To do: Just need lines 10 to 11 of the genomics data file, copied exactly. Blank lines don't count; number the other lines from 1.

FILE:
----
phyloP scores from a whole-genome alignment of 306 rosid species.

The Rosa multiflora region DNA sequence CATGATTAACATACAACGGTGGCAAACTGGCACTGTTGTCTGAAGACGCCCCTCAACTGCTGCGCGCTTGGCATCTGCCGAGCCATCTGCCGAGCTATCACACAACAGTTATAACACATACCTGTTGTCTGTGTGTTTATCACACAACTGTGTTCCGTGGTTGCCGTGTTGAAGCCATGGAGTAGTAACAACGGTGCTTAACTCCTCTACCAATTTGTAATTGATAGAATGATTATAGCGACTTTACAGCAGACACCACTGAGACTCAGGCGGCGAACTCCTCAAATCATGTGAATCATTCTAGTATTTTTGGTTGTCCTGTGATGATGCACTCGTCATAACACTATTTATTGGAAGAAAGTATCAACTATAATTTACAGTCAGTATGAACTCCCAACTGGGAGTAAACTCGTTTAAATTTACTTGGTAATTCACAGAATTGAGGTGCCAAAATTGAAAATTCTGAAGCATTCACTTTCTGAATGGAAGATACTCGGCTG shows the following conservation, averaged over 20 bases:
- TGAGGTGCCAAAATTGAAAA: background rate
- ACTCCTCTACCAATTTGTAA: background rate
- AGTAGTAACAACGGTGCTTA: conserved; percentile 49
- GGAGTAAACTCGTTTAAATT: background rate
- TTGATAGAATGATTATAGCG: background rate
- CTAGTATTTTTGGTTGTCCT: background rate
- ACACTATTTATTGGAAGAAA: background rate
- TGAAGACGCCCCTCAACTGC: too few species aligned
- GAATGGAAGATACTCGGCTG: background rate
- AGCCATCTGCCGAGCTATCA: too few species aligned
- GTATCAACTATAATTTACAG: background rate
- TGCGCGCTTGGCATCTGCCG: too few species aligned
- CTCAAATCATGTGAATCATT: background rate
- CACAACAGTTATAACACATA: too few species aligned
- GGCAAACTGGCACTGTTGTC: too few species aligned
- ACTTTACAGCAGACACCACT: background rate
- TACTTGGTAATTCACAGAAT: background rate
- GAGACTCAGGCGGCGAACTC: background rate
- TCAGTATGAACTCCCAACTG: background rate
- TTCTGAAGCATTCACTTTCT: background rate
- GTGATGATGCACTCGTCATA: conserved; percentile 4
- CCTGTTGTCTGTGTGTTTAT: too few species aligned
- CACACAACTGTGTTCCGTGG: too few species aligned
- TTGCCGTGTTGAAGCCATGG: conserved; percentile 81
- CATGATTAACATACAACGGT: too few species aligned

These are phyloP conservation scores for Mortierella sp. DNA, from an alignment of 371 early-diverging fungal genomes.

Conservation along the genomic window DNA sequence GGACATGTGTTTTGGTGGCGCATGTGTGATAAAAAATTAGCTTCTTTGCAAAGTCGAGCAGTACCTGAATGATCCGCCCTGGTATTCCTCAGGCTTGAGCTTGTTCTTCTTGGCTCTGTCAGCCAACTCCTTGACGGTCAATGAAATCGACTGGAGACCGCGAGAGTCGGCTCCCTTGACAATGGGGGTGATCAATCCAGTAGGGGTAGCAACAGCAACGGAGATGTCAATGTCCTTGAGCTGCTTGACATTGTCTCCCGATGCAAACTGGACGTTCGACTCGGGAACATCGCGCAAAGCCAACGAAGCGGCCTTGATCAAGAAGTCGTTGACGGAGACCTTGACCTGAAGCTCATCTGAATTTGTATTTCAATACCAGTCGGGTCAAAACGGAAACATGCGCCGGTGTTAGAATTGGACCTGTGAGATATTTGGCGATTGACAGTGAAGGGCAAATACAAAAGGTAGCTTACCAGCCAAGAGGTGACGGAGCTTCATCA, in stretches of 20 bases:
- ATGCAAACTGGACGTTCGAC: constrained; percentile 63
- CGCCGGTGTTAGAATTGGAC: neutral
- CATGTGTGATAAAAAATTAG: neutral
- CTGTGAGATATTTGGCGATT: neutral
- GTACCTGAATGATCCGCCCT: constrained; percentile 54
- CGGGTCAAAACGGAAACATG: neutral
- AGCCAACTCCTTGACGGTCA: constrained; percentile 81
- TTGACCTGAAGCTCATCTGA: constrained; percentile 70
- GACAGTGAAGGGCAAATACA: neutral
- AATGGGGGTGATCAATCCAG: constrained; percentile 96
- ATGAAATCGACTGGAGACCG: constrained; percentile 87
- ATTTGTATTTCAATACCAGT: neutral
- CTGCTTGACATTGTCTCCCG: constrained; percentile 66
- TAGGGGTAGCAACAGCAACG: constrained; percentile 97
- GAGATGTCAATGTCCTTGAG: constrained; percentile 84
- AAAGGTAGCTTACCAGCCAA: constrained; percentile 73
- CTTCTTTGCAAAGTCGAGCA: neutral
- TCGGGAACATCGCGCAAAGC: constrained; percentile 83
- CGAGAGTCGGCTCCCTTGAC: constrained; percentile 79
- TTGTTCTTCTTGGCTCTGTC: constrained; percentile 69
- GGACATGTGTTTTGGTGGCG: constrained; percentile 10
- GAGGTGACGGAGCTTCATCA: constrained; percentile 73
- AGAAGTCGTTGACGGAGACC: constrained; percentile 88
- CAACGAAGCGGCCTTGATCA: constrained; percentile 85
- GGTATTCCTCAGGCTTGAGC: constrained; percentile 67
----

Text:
- TGAAGACGCCCCTCAACTGC: too few species aligned
- GAATGGAAGATACTCGGCTG: background rate